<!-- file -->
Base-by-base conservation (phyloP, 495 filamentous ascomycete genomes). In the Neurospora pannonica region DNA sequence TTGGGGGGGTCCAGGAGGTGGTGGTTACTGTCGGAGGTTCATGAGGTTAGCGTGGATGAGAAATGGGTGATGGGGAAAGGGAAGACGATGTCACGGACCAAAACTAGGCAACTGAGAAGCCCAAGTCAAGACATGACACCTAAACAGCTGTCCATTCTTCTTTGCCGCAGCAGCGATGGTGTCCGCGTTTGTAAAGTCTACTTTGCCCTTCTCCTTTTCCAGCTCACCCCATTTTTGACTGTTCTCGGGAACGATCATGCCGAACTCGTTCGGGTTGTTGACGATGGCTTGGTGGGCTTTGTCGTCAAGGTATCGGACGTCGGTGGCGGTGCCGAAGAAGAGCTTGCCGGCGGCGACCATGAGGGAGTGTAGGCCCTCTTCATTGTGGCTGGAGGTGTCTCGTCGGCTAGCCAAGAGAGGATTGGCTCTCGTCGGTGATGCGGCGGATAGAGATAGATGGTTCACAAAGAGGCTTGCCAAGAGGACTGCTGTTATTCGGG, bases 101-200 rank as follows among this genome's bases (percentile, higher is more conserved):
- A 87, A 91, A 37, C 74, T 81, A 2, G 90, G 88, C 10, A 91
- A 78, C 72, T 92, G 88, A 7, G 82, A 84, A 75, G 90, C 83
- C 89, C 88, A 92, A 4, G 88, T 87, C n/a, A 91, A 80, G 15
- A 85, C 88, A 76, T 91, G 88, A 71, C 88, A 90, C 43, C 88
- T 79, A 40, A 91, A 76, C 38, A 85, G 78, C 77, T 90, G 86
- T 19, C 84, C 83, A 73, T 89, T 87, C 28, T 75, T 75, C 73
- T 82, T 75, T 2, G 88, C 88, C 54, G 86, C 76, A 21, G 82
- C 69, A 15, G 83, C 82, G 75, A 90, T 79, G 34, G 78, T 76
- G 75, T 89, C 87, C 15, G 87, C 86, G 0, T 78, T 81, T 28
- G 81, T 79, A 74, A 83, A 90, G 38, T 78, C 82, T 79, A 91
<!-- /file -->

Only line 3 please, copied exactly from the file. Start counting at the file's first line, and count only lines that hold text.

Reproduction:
- A 78, C 72, T 92, G 88, A 7, G 82, A 84, A 75, G 90, C 83